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Last June, she formed a nonprofit organization that offers her speaking services to schools and churches. Crace calls it Hope Street Unlimited, which has a twin meaning: She moved to Hope Street in Prescott after the 1991 bust, and she strives to tell "a tragic story with a little bit of hope attached to it."
In recent months, Crace has spoken to hundreds of teens at public schools and churches in northern Arizona and in the Phoenix area. Hers is a conservative message that preaches abstinence and obeying one's parents.
But it's honest, as well, and the stacks of personal letters she has received from teenagers testify to Crace's impact.
"You changed my way of thinking totally," an Agua Fria High School football player wrote Ronda after she spoke at the school a few months ago. "At first, I wasn't sure if I could handle being there, because I felt kind of sad that you got the HIV. But as you went on talking, I realized that I was truly safe with you. I wish I had your courage."
Another student wrote: "I'm really sorry that sex gave you the HIV virus. I wish I could help you in some way, but I can't. So the only thing I can do is give you my love."
Crace never mentions PANT during her talks. "I don't want my kids to know, from me, at least, what the police can do with people who have AIDS," she says. "What I do is to beg them not to be standing where I am. I ask them, please, don't forget my face."
Prescott Christian's youth director vividly recalls her speech at the church. "Ronda is on the level," says Rich Bonney, who also is personnel director of Prescott's 600-employee Better-Bilt Corporation.
"How many of us are willing to hold our lives up to inspection like she is? 'I'm Ronda, I'm HIV-positive, and in all likelihood, I'll be dead in less than five years.' Everyone and everything just stops."
Aware that two-thirds of Arizona's new HIV victims last year were teenagers, the straight-talking Bonney says, "My kids are gonna know kids who are gonna die from AIDS, but it's just a concept for them. Ronda doesn't come across as a victim, but someone who screwed up in life and is paying dearly. The kids--girls and boys--see something of themselves in her."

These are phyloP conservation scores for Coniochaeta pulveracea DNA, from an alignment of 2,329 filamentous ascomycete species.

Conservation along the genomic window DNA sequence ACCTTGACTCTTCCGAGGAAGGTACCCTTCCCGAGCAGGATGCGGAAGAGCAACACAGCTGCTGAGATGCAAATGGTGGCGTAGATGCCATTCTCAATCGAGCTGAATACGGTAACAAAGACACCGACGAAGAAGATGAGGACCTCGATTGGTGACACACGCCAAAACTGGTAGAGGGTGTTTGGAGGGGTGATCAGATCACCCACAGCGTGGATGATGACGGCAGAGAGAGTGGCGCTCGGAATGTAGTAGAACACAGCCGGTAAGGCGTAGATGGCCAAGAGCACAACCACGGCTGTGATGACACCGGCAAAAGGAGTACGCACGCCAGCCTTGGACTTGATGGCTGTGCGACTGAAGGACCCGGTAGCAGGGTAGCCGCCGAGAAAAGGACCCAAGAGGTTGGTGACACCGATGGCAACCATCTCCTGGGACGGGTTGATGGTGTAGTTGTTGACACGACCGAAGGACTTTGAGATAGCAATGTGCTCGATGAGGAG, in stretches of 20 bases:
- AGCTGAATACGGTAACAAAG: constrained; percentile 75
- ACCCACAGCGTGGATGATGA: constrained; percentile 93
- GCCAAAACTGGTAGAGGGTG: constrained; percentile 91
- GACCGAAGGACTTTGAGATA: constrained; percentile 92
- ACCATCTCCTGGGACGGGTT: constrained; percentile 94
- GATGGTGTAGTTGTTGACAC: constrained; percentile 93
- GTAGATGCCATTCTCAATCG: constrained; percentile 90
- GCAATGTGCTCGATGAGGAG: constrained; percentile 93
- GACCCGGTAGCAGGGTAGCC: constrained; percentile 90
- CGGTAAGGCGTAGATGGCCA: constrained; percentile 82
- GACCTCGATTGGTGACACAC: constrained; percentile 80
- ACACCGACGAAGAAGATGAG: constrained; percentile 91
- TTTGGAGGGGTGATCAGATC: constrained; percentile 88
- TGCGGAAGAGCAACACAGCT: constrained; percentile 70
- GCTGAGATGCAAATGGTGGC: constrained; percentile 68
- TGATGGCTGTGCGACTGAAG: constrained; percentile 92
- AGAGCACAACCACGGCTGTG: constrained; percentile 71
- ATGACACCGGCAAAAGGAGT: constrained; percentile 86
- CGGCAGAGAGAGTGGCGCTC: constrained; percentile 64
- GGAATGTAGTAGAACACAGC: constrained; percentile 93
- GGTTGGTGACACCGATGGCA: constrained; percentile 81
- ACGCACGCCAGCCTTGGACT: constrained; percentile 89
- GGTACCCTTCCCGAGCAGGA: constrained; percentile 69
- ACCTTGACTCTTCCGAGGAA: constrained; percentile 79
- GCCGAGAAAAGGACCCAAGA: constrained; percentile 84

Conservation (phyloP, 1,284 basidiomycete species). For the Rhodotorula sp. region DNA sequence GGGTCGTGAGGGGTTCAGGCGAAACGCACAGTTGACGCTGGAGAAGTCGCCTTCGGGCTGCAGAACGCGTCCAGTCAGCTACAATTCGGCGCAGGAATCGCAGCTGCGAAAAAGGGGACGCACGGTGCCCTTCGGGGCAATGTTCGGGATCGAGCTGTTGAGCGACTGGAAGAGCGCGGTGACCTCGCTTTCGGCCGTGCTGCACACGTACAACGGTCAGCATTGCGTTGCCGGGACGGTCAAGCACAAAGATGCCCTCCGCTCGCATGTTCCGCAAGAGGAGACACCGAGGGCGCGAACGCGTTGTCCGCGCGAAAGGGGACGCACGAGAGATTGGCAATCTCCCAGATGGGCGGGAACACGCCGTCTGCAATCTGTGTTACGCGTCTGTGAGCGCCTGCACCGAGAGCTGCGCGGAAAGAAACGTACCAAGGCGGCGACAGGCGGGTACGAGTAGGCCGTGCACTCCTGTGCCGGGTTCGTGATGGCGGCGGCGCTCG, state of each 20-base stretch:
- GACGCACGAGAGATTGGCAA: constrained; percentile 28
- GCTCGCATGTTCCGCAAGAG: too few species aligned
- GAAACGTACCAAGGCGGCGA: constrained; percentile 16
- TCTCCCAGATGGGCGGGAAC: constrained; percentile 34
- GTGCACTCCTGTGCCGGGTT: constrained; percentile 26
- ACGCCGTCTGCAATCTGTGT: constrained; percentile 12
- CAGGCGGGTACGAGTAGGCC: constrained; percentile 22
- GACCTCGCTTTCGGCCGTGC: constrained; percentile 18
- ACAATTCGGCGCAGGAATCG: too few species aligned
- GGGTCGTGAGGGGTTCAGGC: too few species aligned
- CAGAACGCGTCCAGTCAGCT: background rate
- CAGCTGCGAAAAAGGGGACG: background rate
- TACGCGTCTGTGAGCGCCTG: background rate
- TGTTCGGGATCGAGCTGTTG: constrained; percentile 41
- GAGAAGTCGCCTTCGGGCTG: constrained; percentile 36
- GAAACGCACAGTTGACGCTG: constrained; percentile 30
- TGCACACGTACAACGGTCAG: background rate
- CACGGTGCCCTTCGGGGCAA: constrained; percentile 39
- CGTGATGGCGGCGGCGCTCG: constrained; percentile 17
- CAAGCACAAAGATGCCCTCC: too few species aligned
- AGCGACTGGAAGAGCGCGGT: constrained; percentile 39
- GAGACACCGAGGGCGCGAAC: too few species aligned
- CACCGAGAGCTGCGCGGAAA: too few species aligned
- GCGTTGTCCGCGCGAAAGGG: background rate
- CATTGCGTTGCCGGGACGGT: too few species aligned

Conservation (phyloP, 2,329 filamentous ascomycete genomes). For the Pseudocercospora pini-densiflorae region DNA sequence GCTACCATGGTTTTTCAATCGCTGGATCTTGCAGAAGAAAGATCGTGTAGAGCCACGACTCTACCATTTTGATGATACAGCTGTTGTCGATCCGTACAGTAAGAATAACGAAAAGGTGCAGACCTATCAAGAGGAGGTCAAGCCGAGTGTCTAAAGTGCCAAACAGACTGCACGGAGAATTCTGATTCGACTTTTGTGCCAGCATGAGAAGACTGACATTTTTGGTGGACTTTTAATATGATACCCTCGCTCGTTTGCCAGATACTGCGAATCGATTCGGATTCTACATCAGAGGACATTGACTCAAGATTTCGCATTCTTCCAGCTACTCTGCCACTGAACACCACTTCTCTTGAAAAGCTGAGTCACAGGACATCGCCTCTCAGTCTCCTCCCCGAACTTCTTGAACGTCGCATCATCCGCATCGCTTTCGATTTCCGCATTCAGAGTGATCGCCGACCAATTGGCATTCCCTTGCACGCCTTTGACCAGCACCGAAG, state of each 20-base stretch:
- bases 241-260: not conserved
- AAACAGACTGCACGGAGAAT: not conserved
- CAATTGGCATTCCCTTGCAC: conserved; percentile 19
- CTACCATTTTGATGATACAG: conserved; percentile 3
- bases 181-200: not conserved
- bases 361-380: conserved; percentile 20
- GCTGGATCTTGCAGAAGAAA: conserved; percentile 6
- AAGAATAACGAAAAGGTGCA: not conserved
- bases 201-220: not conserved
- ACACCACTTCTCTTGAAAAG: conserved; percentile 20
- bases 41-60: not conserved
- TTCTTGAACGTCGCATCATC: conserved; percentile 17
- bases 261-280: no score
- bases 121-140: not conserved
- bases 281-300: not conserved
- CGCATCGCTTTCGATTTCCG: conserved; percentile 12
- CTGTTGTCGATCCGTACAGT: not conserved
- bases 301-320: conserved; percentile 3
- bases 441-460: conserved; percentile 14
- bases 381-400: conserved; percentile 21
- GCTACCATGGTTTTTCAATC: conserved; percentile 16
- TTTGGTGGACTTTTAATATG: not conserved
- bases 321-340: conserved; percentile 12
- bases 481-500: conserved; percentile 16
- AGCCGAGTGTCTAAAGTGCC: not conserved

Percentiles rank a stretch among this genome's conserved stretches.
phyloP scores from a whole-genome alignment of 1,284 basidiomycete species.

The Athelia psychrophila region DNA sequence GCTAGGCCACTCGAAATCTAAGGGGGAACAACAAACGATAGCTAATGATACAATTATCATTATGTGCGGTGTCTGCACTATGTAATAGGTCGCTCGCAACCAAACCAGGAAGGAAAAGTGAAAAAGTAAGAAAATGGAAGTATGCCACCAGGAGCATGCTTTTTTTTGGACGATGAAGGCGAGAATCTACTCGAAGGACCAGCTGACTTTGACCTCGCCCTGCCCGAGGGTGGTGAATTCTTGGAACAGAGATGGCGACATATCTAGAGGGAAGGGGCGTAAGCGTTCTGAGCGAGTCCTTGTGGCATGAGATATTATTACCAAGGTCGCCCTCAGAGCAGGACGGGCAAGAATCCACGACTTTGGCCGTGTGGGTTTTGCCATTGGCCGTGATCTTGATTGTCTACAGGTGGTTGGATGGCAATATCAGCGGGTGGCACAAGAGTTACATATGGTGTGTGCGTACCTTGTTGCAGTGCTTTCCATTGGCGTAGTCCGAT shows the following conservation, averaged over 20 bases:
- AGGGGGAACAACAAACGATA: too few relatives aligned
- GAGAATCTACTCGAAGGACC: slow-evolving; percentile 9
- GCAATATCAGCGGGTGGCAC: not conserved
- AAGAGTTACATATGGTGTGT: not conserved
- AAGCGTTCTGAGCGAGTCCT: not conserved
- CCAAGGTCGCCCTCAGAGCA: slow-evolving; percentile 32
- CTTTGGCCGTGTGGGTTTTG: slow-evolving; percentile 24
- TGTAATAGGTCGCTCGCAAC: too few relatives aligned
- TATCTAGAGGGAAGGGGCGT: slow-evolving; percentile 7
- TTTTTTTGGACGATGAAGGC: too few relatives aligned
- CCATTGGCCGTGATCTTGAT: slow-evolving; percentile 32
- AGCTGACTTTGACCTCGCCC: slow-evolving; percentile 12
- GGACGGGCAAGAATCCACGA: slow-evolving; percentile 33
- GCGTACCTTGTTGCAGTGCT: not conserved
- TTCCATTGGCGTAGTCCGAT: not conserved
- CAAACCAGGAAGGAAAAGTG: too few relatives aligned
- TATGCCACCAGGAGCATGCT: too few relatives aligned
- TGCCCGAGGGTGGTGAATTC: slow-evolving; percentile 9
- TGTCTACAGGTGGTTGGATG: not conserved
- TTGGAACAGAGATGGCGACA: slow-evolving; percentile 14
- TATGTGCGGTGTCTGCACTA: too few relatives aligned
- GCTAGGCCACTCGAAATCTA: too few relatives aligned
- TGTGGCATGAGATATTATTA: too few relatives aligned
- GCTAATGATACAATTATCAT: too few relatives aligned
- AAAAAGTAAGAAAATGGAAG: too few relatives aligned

Bonney read the sex-for-drugs stories in the Courier well before he met Ronda Crace. "I was shocked and disbelieving," he recalls. "I don't know how anyone could do this in our small town, but at first, I figured it had to be true."
After Judge Sult dismissed the criminal case, Bonney says, he had to admit to himself something had gone wrong. That wasn't easy. Bonney is a pro-police sort whom the Prescott Police Department recently asked to be its chaplain.
"Here's this person who has reached more people than many ministers," he says, "but she asked me if she could please attend our church service. She said I was liable to take heat--the 'AIDS girl' and all that crap. I couldn't believe it. In hindsight, I think there was some AIDS hysteria going on in her case. I told her, 'Come on in.'"
It's time for the 10:30 a.m. service. Crace walks up to the airy, simple chapel. She opens up her Bible, in which she has colored passages especially meaningful to her with a yellow marker. It's the Bible she says she prayed with to escape crack cocaine, the Bible stained with the remnants of flowers from her brother Roger's funeral.
Crace has warned her voice isn't her strongest virtue--she's right--but she's not shy about belting out a tune for Jesus during the sing-alongs. After one particularly uplifting number, she whispers something to her guest.
"God's love is bigger than AIDS," Ronda Crace says. "God's love is bigger than PANT."
@body:The Phoenix Suns are battling the San Antonio Spurs on a television set at Penelope Parkenfarker's, a classy joint in downtown Prescott. An avid Suns fan, Ronda Crace suffers with everyone else in the restaurant as the underdog Spurs take an early lead.
She seems as comfortable sitting on a bar stool as she does in a church pew. Crace clearly is friendly with many, many people in Prescott. But Crace and her family--her father and brother--plan to move from Prescott to a small Tennessee town in a few months. That's one reason, she says, she is telling her story in print and allowing her photograph to be published.
By way of explanation, she hands over a poem she wrote the previous evening. It says, in part:
I want to be free from my city
Take time to see things and touch them and breathe
Giving all of the life that's inside me
Praying God I won't fast have to leave
For you see, I am but a spirit
I am blessed that my life's not a lie
And if you'll allow me to leave you
I promise I'll try not to die.
Crace insists she's leaving on her own terms, not PANT's.
"Maybe I'll crawl under a rock someday, but not today," Crace says. "Try as they did, PANT didn't run me out of town. I'm not ashamed of having AIDS--it's a disease. I just want to leave the shame behind that the police and the town tried to put on me and Chris."
It's uncertain what moving will mean to her relationship with her boyfriend, Pete. "I'm gonna die and it's not gonna be pretty," she says calmly. "I feel like I care enough about him to let him go. I can't marry him, can't give him 50 years, can't go in with him on a 30-year mortgage. I don't want him to drown just because I'm drowning."